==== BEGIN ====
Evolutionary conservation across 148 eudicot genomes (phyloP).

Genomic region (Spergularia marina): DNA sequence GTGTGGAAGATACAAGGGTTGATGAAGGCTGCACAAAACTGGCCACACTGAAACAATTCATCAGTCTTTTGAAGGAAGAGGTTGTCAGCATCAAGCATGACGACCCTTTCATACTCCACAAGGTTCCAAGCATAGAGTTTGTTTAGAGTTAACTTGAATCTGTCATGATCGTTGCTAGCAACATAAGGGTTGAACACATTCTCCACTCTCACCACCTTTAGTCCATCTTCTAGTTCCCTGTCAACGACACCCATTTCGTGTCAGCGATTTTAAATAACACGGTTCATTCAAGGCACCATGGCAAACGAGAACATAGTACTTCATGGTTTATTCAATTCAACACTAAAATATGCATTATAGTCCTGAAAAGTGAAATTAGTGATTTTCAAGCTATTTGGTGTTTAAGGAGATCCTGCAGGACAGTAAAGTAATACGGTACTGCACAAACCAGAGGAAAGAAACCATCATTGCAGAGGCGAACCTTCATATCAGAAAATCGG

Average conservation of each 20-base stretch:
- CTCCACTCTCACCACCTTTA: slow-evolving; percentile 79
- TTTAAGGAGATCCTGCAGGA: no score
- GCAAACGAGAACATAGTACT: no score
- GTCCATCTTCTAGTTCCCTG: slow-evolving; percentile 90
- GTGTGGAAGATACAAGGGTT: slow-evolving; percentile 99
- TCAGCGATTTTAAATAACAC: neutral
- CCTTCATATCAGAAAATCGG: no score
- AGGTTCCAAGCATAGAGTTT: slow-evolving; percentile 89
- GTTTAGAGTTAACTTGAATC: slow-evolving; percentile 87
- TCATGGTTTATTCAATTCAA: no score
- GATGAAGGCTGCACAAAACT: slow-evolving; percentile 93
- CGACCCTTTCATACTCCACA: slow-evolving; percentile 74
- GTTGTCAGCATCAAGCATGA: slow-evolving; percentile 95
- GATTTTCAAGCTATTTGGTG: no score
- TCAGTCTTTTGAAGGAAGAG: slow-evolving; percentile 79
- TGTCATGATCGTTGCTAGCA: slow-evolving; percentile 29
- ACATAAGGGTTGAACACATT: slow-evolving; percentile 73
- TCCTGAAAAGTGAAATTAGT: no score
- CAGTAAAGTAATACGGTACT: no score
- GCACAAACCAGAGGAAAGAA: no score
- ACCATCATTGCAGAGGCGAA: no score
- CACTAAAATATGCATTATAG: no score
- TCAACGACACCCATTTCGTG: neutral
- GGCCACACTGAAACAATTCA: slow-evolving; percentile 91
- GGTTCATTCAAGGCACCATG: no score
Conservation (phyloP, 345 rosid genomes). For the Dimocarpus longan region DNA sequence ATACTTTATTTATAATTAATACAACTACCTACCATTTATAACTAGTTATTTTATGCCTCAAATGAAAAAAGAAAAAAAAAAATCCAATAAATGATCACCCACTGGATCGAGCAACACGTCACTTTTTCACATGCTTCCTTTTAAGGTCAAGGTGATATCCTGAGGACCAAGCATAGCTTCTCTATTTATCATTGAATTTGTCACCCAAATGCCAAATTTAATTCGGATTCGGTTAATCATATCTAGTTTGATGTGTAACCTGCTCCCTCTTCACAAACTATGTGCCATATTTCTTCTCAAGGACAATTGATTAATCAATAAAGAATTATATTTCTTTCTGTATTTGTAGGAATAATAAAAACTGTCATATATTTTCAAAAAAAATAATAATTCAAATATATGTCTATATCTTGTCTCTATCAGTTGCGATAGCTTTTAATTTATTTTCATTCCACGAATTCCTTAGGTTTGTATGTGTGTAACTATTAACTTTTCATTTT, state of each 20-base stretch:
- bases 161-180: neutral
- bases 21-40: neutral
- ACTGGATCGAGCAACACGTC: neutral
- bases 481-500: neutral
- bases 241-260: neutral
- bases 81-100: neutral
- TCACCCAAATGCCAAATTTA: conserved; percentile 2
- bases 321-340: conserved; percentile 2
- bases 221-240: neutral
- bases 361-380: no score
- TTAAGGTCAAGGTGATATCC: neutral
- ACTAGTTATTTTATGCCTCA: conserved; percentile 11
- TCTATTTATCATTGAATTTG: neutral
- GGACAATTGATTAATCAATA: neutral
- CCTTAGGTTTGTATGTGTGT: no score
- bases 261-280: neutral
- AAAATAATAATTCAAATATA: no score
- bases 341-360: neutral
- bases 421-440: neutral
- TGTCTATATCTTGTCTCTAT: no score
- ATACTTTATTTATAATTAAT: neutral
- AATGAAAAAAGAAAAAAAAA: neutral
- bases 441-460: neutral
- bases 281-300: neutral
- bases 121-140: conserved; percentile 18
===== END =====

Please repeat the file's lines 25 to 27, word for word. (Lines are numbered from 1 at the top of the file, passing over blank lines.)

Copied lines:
- CACTAAAATATGCATTATAG: no score
- TCAACGACACCCATTTCGTG: neutral
- GGCCACACTGAAACAATTCA: slow-evolving; percentile 91